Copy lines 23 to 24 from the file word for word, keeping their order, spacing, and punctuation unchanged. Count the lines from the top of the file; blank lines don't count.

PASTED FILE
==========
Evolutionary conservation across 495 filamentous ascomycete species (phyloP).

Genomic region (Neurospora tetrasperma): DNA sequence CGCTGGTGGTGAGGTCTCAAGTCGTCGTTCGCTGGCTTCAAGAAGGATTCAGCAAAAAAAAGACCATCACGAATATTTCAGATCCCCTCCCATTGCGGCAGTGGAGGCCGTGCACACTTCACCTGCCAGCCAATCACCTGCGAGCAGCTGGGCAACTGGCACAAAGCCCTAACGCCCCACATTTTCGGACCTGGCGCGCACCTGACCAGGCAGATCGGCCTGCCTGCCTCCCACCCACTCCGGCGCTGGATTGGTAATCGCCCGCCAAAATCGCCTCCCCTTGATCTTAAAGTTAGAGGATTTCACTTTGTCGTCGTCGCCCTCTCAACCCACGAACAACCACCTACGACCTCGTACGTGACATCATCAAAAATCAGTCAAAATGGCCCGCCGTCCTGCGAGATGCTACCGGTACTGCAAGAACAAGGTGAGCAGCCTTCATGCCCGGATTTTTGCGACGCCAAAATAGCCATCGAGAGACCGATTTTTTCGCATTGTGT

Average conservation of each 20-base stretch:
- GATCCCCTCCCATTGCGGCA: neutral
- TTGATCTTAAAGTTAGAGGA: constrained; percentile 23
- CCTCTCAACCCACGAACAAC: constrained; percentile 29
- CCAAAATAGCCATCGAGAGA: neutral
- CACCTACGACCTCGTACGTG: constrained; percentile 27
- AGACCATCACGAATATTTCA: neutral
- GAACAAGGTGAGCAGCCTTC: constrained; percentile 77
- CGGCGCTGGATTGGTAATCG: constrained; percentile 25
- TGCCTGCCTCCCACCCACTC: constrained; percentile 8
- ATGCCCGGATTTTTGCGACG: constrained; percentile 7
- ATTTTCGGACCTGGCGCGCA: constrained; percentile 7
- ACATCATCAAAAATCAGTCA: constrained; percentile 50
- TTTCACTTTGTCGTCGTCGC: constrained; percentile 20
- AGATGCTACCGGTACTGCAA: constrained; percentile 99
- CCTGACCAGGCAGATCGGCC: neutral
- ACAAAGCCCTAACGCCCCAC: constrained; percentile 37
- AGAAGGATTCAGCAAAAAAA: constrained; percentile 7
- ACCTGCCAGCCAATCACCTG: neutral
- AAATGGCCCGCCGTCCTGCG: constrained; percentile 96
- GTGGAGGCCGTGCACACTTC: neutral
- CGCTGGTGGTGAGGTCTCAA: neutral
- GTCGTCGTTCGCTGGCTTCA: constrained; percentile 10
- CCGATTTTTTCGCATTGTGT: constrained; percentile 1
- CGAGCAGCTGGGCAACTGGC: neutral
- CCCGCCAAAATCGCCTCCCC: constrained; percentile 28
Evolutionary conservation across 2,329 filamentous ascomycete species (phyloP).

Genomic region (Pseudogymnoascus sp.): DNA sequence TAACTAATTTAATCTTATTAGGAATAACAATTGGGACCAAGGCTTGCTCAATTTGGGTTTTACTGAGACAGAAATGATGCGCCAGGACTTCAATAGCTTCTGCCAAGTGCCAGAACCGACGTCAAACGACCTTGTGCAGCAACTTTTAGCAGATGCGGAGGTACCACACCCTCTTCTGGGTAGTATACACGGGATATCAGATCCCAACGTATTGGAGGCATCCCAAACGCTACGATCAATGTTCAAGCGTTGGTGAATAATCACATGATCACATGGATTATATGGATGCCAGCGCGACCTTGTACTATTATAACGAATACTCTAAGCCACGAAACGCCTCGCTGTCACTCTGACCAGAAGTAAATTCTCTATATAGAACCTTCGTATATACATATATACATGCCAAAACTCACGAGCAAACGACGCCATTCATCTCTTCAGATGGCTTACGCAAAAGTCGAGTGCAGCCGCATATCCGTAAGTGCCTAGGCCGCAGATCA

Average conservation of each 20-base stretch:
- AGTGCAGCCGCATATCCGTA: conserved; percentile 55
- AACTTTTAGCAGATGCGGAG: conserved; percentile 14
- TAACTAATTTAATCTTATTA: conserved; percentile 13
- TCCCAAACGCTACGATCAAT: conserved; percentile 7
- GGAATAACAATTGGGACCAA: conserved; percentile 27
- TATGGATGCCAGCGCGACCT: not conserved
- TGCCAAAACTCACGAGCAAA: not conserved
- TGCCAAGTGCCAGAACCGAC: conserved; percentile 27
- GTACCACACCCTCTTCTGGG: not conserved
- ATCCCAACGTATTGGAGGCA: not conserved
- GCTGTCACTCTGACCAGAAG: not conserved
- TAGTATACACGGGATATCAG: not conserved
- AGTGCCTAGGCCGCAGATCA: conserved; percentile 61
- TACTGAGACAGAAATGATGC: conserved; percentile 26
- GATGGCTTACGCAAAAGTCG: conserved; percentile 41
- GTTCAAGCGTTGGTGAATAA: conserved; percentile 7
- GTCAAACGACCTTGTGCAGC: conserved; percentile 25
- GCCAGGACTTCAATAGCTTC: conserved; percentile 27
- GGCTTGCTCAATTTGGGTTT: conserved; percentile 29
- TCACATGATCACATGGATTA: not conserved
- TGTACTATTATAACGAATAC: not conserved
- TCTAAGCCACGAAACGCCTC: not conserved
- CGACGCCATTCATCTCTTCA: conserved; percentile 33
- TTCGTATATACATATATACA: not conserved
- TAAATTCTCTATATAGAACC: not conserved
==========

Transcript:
- GTGGAGGCCGTGCACACTTC: neutral
- CGCTGGTGGTGAGGTCTCAA: neutral